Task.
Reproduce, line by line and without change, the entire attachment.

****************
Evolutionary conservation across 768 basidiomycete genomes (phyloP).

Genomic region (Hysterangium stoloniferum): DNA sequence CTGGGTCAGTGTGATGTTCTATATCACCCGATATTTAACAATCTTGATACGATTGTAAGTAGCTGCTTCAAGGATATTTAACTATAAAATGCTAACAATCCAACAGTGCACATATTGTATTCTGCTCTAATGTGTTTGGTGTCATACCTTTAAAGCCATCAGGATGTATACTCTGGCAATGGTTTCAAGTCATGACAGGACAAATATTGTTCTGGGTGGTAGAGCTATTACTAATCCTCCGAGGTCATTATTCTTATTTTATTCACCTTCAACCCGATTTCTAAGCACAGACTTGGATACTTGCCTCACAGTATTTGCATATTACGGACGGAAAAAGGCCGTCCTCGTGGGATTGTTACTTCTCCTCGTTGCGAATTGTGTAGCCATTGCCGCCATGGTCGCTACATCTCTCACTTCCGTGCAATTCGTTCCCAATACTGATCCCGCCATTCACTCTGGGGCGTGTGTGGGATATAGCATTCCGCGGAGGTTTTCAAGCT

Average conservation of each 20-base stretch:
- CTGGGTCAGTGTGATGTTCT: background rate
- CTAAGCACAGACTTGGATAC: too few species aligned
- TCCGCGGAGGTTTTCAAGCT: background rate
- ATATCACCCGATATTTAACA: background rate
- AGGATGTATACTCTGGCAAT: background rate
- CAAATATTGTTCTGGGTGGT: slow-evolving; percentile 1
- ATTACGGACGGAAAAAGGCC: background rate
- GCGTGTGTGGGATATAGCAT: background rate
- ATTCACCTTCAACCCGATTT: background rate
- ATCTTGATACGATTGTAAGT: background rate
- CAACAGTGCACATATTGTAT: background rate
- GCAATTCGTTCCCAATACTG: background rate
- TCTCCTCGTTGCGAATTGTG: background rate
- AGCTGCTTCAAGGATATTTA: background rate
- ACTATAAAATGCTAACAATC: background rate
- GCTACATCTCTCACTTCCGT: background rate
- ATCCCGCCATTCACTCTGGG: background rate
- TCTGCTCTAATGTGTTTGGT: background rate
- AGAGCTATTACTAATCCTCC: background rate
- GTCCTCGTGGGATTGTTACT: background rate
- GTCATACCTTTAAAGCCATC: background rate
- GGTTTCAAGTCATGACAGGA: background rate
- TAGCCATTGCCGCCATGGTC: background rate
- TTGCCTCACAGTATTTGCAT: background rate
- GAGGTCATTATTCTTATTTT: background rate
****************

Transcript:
Evolutionary conservation across 768 basidiomycete genomes (phyloP).

Genomic region (Hysterangium stoloniferum): DNA sequence CTGGGTCAGTGTGATGTTCTATATCACCCGATATTTAACAATCTTGATACGATTGTAAGTAGCTGCTTCAAGGATATTTAACTATAAAATGCTAACAATCCAACAGTGCACATATTGTATTCTGCTCTAATGTGTTTGGTGTCATACCTTTAAAGCCATCAGGATGTATACTCTGGCAATGGTTTCAAGTCATGACAGGACAAATATTGTTCTGGGTGGTAGAGCTATTACTAATCCTCCGAGGTCATTATTCTTATTTTATTCACCTTCAACCCGATTTCTAAGCACAGACTTGGATACTTGCCTCACAGTATTTGCATATTACGGACGGAAAAAGGCCGTCCTCGTGGGATTGTTACTTCTCCTCGTTGCGAATTGTGTAGCCATTGCCGCCATGGTCGCTACATCTCTCACTTCCGTGCAATTCGTTCCCAATACTGATCCCGCCATTCACTCTGGGGCGTGTGTGGGATATAGCATTCCGCGGAGGTTTTCAAGCT

Average conservation of each 20-base stretch:
- CTGGGTCAGTGTGATGTTCT: background rate
- CTAAGCACAGACTTGGATAC: too few species aligned
- TCCGCGGAGGTTTTCAAGCT: background rate
- ATATCACCCGATATTTAACA: background rate
- AGGATGTATACTCTGGCAAT: background rate
- CAAATATTGTTCTGGGTGGT: slow-evolving; percentile 1
- ATTACGGACGGAAAAAGGCC: background rate
- GCGTGTGTGGGATATAGCAT: background rate
- ATTCACCTTCAACCCGATTT: background rate
- ATCTTGATACGATTGTAAGT: background rate
- CAACAGTGCACATATTGTAT: background rate
- GCAATTCGTTCCCAATACTG: background rate
- TCTCCTCGTTGCGAATTGTG: background rate
- AGCTGCTTCAAGGATATTTA: background rate
- ACTATAAAATGCTAACAATC: background rate
- GCTACATCTCTCACTTCCGT: background rate
- ATCCCGCCATTCACTCTGGG: background rate
- TCTGCTCTAATGTGTTTGGT: background rate
- AGAGCTATTACTAATCCTCC: background rate
- GTCCTCGTGGGATTGTTACT: background rate
- GTCATACCTTTAAAGCCATC: background rate
- GGTTTCAAGTCATGACAGGA: background rate
- TAGCCATTGCCGCCATGGTC: background rate
- TTGCCTCACAGTATTTGCAT: background rate
- GAGGTCATTATTCTTATTTT: background rate